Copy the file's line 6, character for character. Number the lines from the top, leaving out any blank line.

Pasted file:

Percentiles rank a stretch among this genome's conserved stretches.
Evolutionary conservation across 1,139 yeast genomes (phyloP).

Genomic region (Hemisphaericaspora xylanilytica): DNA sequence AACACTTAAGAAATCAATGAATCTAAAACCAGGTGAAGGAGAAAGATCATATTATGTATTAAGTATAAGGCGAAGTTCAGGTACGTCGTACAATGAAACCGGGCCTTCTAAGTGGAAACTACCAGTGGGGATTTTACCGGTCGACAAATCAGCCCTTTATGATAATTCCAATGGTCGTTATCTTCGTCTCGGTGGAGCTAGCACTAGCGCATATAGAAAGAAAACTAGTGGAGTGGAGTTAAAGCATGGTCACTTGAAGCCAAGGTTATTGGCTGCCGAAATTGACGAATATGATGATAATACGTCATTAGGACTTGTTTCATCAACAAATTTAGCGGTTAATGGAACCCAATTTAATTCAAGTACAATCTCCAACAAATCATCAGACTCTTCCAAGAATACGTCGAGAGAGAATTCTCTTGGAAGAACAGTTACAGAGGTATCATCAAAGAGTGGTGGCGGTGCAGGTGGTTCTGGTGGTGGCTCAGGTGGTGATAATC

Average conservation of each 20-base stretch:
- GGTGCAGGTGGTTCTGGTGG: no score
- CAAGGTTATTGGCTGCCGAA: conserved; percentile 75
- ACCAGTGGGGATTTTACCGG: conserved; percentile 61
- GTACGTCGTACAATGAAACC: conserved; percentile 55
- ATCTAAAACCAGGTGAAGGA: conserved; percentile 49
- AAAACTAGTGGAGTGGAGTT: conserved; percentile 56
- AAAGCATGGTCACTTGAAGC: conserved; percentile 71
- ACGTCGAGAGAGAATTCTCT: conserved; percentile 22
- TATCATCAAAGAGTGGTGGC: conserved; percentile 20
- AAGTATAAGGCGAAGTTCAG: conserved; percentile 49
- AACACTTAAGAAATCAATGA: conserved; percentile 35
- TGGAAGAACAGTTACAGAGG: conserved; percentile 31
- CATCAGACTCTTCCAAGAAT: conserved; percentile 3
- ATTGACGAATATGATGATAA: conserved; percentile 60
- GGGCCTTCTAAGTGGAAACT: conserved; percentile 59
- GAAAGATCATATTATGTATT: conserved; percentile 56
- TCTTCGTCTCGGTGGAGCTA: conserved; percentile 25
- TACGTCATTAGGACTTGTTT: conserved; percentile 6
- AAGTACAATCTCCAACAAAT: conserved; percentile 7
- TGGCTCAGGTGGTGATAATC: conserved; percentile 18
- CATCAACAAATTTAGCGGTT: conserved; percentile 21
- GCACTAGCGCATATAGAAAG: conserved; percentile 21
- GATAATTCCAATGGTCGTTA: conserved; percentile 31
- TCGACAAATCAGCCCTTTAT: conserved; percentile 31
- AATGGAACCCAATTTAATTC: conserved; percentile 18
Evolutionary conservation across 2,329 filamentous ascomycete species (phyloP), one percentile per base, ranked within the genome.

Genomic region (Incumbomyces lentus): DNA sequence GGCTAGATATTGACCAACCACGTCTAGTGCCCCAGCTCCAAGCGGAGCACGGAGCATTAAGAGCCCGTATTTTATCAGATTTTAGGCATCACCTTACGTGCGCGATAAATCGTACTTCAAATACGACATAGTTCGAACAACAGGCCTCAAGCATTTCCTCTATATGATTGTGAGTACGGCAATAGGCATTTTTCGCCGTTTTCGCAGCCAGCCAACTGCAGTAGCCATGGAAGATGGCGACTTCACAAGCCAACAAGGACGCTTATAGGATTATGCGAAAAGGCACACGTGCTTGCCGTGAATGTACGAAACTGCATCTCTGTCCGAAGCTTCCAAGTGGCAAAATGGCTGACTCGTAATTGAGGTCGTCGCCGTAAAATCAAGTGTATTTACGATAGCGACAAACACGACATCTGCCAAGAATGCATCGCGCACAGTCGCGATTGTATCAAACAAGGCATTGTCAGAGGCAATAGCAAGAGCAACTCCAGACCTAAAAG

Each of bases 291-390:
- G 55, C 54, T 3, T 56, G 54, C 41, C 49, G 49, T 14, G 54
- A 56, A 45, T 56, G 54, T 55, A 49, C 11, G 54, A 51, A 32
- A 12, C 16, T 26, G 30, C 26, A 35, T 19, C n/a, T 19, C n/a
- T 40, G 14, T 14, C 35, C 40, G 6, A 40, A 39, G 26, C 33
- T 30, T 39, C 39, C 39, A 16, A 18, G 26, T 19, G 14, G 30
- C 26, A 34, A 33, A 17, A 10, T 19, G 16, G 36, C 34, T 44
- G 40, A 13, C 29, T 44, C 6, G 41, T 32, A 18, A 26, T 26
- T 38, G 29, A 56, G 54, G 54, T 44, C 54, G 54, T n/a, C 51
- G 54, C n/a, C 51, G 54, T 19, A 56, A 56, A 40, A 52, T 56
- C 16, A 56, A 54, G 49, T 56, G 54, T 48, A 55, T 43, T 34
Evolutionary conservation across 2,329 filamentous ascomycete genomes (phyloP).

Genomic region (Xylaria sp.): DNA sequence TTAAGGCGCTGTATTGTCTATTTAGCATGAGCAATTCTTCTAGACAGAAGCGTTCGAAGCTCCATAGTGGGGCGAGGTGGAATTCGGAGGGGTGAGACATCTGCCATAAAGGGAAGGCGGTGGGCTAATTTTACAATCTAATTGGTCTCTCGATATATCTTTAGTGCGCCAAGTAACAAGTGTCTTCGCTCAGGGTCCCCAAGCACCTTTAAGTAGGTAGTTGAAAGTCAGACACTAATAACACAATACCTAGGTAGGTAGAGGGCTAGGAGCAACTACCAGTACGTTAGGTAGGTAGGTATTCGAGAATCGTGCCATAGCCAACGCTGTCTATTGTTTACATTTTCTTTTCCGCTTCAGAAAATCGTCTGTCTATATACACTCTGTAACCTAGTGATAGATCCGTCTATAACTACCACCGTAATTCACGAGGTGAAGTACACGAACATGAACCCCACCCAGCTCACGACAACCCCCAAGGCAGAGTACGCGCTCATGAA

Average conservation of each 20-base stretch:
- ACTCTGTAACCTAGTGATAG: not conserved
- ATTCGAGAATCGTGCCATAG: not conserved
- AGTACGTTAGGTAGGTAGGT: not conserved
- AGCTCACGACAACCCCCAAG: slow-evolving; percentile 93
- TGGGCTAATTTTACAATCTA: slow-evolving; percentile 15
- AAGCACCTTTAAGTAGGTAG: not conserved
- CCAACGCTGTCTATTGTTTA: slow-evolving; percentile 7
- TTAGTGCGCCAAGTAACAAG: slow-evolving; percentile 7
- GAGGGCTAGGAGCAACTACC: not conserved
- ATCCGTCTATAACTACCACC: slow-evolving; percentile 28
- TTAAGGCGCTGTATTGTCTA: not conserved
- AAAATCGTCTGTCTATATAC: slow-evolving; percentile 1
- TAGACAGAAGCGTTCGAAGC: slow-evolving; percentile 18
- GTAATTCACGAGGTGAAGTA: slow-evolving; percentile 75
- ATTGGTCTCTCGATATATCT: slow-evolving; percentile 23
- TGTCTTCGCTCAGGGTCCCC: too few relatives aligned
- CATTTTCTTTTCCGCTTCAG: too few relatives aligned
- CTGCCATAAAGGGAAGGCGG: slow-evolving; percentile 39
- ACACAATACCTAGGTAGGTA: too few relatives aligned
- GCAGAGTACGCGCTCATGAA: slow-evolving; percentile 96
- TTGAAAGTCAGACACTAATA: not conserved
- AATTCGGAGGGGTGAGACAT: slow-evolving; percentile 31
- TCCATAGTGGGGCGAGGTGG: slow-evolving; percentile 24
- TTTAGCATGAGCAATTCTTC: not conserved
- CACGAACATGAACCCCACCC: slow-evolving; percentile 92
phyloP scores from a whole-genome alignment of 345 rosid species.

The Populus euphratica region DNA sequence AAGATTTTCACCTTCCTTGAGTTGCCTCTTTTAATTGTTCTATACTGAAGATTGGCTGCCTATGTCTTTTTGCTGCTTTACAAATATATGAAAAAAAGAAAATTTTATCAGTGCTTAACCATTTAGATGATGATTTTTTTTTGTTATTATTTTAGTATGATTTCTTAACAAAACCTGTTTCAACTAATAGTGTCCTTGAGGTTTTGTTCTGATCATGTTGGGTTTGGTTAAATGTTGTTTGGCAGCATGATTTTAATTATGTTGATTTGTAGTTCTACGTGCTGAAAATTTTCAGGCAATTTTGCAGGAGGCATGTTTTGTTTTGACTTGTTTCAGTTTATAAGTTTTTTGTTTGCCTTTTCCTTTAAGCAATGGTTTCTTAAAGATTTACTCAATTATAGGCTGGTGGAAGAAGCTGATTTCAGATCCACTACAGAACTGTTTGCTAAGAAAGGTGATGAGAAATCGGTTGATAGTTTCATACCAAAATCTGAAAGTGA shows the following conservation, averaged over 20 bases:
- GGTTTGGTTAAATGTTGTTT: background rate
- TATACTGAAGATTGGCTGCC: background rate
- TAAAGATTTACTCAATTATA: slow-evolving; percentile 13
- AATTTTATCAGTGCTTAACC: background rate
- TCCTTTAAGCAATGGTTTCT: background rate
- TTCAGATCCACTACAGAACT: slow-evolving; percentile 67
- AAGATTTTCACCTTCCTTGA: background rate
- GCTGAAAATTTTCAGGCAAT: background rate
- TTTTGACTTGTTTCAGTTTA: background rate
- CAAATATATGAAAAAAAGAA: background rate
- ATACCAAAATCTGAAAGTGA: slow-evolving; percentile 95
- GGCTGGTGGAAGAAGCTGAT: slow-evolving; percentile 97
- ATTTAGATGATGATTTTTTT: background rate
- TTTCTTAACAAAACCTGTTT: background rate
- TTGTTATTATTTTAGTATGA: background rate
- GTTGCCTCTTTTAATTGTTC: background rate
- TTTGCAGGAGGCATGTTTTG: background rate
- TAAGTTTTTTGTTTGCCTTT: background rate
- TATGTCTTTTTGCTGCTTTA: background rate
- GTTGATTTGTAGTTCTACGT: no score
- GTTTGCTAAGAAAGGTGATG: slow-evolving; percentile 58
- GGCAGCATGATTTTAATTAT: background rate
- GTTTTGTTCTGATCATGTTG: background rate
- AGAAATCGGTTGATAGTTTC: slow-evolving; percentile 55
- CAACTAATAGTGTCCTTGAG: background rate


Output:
- CAAGGTTATTGGCTGCCGAA: conserved; percentile 75